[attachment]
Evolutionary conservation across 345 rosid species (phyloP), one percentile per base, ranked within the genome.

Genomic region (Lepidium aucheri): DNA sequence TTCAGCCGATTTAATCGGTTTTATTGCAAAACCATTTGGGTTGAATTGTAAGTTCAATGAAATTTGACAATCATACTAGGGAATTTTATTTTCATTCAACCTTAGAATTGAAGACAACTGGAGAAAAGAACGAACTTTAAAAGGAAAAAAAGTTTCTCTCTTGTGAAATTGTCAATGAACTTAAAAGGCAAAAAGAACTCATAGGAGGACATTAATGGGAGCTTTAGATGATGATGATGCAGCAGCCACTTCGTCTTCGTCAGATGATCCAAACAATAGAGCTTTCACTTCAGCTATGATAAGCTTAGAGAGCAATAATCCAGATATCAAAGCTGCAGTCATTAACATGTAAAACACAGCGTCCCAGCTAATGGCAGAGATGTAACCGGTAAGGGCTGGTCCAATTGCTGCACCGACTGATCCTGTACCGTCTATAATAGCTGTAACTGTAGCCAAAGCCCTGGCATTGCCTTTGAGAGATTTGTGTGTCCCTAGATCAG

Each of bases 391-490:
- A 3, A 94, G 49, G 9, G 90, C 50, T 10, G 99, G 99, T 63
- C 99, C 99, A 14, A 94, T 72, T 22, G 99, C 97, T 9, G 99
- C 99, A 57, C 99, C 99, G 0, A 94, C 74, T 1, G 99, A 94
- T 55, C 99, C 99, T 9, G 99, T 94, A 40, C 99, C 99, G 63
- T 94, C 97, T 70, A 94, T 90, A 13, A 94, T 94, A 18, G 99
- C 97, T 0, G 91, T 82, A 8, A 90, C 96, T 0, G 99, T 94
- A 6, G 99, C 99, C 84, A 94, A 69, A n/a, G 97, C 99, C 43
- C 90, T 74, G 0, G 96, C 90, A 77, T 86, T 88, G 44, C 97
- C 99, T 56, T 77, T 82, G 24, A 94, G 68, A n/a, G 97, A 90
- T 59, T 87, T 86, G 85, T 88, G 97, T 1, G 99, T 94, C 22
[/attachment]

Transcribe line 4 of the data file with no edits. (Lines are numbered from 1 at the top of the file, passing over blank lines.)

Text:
- A 3, A 94, G 49, G 9, G 90, C 50, T 10, G 99, G 99, T 63